More battle for the buck

Cincinnati residents will get the final vote for mayor, but it’s people who live outside the city who have more sway when it comes to campaign fund-raising, an Enquirer analysis of campaign contributions found.

But how and where each candidate has raised his money says a lot about their backgrounds.

State Sen. Mark L. Mallory said his opponent, Councilman David Pepper, has a natural fund-raising advantage.

“David obviously comes from a family situation where he’s going to know a much larger number of wealthy people than I do,” Mallory said. “I think I know a mix of people in terms of income levels.”

Pepper said he's raised his money through hard work from friends and acquaintances who won't ask the mayor for anything in return. Mallory's contributions, on the other hand, come more from Columbus-based special interests, he said.

“If you’re looking for someone who gets into office relatively independent, you want to look at someone who gets their money from individuals,” Pepper said.

Log Cabin Republicans back slate of 3

The Greater Cincinnati Log Cabin Republicans endorsed three candidates for Cincinnati City Council at a reception at the Montgomery Inn Boathouse this morning.

Leslie E. Ghiz got the "full endorsement" of the gay Republican group. John Eby and Paul McGhee were "recommended."

Log Cabin President Ted Jackson said all three were "good strong Republicans who also support fairness and equality." But the group singled out Ghiz for its highest accolades, saying she was the only Republican candidate to support the repeal of Article XII in 2003. (Article XII was the 1993 charter amendment that prohibited City Council from passing a gay rights ordinance until it was repealed last year.)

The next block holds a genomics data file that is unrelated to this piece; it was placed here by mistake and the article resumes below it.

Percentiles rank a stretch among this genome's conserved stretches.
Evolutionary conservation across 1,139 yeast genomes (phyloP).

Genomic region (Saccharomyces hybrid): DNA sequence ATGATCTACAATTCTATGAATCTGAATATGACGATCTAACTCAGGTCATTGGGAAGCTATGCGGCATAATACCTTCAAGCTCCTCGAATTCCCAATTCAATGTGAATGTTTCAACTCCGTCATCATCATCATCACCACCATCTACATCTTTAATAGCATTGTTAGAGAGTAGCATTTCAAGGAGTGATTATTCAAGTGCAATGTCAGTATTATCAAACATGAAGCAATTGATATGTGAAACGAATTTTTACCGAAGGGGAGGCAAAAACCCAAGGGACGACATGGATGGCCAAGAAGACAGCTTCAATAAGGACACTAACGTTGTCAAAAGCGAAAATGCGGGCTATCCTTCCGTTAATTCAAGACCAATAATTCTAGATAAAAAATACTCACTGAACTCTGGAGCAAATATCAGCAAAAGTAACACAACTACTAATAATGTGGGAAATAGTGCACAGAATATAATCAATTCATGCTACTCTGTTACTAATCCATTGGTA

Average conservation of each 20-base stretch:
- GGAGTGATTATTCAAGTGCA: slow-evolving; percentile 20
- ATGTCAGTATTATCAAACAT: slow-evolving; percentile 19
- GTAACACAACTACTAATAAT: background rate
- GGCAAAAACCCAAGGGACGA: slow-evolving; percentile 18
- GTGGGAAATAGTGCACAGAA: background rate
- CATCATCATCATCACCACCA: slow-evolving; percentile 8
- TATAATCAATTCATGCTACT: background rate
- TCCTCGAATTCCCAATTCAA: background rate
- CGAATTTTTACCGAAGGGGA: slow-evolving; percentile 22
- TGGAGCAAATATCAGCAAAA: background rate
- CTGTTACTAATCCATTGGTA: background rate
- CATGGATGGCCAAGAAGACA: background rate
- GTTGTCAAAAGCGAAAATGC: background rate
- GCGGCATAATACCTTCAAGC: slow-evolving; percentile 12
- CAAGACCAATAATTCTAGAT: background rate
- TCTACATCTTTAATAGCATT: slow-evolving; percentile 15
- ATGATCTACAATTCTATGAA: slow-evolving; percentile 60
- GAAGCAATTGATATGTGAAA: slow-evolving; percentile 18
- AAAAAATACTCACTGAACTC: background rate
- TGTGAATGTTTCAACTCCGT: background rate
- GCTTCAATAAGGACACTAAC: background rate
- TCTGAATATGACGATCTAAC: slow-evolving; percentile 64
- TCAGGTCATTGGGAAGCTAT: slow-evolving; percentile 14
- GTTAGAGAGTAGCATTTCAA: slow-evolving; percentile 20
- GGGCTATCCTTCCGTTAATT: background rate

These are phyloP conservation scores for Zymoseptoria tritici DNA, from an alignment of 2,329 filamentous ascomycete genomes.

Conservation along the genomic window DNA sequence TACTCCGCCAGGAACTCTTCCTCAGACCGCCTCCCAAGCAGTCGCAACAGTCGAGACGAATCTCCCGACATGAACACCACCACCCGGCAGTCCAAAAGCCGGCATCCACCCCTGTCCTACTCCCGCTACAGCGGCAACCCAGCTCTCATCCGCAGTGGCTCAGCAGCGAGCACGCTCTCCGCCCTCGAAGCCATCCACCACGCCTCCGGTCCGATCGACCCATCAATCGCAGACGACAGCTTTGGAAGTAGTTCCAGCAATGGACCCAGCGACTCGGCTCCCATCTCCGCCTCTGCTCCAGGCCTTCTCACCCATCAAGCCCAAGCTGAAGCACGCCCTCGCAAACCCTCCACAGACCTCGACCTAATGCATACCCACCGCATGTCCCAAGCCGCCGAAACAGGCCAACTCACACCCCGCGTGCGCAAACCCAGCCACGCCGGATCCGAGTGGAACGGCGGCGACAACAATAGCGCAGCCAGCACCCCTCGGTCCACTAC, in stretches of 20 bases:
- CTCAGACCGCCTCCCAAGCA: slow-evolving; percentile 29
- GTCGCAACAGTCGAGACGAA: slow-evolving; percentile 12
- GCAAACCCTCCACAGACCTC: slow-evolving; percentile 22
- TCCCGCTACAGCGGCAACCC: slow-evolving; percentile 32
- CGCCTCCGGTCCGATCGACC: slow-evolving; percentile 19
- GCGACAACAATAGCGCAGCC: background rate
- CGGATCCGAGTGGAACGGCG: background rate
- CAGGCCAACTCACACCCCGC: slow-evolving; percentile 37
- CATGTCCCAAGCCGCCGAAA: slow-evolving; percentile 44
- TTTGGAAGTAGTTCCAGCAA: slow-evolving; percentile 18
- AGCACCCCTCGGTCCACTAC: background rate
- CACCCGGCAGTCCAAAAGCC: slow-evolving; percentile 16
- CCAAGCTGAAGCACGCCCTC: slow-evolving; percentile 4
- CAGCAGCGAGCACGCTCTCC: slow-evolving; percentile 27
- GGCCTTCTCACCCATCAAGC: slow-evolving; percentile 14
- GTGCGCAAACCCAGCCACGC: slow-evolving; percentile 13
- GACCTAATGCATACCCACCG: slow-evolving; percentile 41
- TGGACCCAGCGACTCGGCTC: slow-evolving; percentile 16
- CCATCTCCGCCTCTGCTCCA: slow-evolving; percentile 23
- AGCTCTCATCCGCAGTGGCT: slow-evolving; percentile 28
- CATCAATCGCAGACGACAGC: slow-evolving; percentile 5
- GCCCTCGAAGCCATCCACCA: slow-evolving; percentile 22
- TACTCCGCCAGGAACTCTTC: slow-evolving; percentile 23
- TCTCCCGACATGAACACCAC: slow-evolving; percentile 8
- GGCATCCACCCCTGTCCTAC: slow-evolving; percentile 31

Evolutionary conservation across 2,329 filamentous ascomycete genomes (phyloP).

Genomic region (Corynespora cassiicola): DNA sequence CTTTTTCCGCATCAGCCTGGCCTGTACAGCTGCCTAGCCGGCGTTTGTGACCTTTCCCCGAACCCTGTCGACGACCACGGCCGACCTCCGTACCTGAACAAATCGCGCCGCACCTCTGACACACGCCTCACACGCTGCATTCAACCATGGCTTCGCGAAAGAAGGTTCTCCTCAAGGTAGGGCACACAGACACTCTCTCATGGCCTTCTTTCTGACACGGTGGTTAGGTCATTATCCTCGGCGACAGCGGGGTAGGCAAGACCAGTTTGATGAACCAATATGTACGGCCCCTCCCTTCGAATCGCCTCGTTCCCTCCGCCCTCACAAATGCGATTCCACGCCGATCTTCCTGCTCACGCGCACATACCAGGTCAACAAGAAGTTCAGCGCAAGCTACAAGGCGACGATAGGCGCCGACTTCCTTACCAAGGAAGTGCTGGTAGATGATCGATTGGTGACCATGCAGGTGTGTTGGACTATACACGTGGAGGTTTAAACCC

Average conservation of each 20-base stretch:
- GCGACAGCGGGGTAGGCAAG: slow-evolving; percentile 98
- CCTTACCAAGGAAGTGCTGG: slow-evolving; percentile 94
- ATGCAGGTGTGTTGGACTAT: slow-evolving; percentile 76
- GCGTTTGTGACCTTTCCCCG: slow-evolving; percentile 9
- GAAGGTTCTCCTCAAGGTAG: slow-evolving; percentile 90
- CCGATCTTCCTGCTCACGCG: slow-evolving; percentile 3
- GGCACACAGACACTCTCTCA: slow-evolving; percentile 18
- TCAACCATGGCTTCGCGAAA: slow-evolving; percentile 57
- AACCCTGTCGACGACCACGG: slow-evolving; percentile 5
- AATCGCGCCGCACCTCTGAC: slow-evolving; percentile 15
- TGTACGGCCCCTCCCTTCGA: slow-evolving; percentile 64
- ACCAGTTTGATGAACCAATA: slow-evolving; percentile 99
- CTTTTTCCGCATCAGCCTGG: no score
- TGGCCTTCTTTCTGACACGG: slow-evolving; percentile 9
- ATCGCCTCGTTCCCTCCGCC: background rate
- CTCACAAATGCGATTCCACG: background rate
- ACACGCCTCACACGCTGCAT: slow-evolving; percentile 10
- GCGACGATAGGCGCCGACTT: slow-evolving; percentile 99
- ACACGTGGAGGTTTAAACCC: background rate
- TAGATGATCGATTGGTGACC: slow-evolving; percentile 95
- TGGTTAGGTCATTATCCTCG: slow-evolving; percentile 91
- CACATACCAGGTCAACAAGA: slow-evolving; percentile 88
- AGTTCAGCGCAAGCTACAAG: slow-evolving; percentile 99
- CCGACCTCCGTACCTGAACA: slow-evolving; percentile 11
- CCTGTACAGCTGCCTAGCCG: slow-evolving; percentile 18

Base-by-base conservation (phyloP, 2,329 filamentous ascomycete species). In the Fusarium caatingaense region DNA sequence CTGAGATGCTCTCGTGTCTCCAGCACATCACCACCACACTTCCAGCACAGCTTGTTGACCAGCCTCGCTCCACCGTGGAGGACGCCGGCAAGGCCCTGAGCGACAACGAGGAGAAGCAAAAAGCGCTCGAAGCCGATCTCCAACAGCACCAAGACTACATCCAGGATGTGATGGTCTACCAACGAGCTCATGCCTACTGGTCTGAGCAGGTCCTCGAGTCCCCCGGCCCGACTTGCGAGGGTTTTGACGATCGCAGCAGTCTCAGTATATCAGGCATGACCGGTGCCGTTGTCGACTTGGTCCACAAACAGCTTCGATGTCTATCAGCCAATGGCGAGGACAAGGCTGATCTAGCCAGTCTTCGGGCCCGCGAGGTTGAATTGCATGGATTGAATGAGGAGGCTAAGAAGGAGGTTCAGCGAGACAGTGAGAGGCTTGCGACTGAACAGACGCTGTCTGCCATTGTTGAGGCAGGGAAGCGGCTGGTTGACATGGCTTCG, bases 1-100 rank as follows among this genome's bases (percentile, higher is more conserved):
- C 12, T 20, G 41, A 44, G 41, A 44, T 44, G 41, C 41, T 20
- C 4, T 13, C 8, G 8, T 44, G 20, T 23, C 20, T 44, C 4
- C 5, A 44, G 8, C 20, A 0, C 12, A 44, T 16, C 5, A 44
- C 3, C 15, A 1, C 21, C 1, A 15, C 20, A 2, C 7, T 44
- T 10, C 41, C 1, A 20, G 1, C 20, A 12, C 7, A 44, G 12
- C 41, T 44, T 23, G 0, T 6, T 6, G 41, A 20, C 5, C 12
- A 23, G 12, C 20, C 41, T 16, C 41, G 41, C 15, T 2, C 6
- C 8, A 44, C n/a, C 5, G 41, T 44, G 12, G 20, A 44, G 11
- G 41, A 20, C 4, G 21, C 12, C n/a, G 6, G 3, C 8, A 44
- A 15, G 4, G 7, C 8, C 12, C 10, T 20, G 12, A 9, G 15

"The best thing about this group is that it makes me feel good about being in the Republican Party," Ghiz said. "It's tough to be a Republican in Cincinnati, Ohio."

Ghiz and Eby are endorsed Republicans. McGhee is a registered Democrat who sought the GOP endorsement but is running as an independent. Jackson said McGhee has worked for Republican campaigns and causes in recent years.

Not endorsed were incumbent Republican Councilmen Sam Malone and Chris Monzel. Malone, who ran the campaign last year opposing the repeal of Article XII, wouldn't even talk to the group, Jackson said. Monzel was more receptive, but stuck to his opposition to gay rights.

"That was one, for me personally, that kind of tore me up," Jackson said. "Chris is a great Republican and a good guy."

Wednesday, September 28, 2005

Mallory: David Pepper is not Adolph Hitler

So it's come to this -- dueling press releases from candidates for Cincinnati mayor about a blogger who has somehow managed to inject himself as an issue in the campaign.

It started when an internet prankster, the notorious Nate Livingston Jr., put up a web site last week comparing Councilman David Pepper to Adolph Hitler.

Pepper issued a press release Tuesday demanding that his opponent in the Cincinnati mayoral election, state Sen. Mark L. Mallory, denounce the attack.